It is not immediately clear where Eriksen would fit into either of Zidane’s preferred systems, his 4-3-3 or 4-4-2. In the forward line, Eden Hazard should return soon from injury, Gareth Bale remains at the club and young Brazilians Vinicius Jr. and Rodrygo have been getting plenty of minutes. In midfield, there is even more competition, as listed above.
In Eriksen’s favour is Real Madrid’s persistent goal problem this year. While never prolific, his career-best 10 league goals in a season (a figure achieved twice at Tottenham) would likely see him end this campaign Madrid’s second-highest scorer, behind Karim Benzema.
A Madrid squad seemingly packed with attacking talent has been struggling to find the back of the net, with back-to-back 0-0 draws in the last two games of 2019. Adding another creative player wouldn’t hurt … if Zidane can be convinced to give the move the green light. — Alex Kirkland.
Transfer Rating: 7/10
A midfield revolution is underway at Camp Nou. It started with the arrival of Frankie de Jong in the summer and will continue with more signings in the coming years. Sergio Busquets, Arturo Vidal and Ivan Rakitic are all the wrong side of 30, while the latter two may not last beyond the summer.
If a player such as Eriksen is available for free, then he has to be considered by the club. The midfielder’s touch, technique and vision would fit the club’s style perfectly. There are even people at Barca who felt he should have been pursued ahead of Philippe Coutinho two years ago.
The argument against signing Eriksen would be that it would be another hammer blow to the youngsters trying to make the grade. Carles Alena has just joined Real Betis until the end of the season, and Riqui Puig can’t get out of the B team. But there could be room for everyone. What about a pool of Busquets, De Jong, Alena, Puig, Arthur Melo and Eriksen next season? — Sam Marsden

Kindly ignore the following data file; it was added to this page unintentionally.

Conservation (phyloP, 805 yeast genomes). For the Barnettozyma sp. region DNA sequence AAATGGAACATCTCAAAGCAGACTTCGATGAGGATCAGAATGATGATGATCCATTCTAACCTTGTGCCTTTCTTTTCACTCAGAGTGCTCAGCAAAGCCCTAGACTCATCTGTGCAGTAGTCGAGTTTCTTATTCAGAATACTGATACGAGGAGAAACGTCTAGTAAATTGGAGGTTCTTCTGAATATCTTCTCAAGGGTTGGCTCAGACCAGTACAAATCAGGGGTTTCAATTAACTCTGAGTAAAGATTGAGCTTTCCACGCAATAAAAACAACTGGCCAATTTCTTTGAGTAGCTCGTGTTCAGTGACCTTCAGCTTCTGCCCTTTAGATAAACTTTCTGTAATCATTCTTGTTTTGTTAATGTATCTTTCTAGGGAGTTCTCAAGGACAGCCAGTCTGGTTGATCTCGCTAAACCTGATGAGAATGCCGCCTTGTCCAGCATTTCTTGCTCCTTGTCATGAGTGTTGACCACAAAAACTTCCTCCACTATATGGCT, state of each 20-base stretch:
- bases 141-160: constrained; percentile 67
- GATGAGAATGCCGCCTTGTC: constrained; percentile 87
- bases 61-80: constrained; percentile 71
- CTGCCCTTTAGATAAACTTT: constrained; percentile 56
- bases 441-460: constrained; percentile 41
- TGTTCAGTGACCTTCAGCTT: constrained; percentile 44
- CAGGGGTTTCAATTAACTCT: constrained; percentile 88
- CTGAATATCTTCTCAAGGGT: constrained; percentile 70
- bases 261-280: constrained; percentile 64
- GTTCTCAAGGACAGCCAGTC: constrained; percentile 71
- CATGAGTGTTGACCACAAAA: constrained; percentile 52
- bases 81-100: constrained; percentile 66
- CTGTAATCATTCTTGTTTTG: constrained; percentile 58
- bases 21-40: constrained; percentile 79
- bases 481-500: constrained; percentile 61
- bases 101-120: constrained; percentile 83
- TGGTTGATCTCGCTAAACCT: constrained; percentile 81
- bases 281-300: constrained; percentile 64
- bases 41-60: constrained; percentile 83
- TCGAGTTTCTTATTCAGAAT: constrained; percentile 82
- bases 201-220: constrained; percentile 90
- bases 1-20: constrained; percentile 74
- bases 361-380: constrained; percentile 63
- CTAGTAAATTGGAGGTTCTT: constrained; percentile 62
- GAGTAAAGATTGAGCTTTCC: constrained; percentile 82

Transfer Rating: 6/10
It has all the hallmarks of a classic Juventus signing: Another high-profile free transfer to add to a long illustrious list. Moving to Turin in many ways makes sense for Eriksen as Maurizio Sarri has settled on a 4-4-2 diamond with a No. 10 behind a pair of strikers. He’d get to play in his favourite position and follow in the footsteps of another great Dane in Michael Laudrup. But for Miralem Pjanic and Rodrigo Bentancur, Juventus’ midfield lacks the one-touch agility associated with vintage Sarrismo.
The issue is Juventus are not short of players in the No. 10 role with Aaron Ramsey, Federico Bernardeschi, Paulo Dybala, Bentancur and Douglas Costa all taking turns in that position. In fact, Juve are not short in any position, perhaps with the exception of centre-forward and full-back, which is why the priority of the January transfer window is thinning out a massive squad. Very unlikely in January, but come back to us in the summer, when there are more obvious squad holes to fill. — James Horncastle
Transfer Rating: 4/10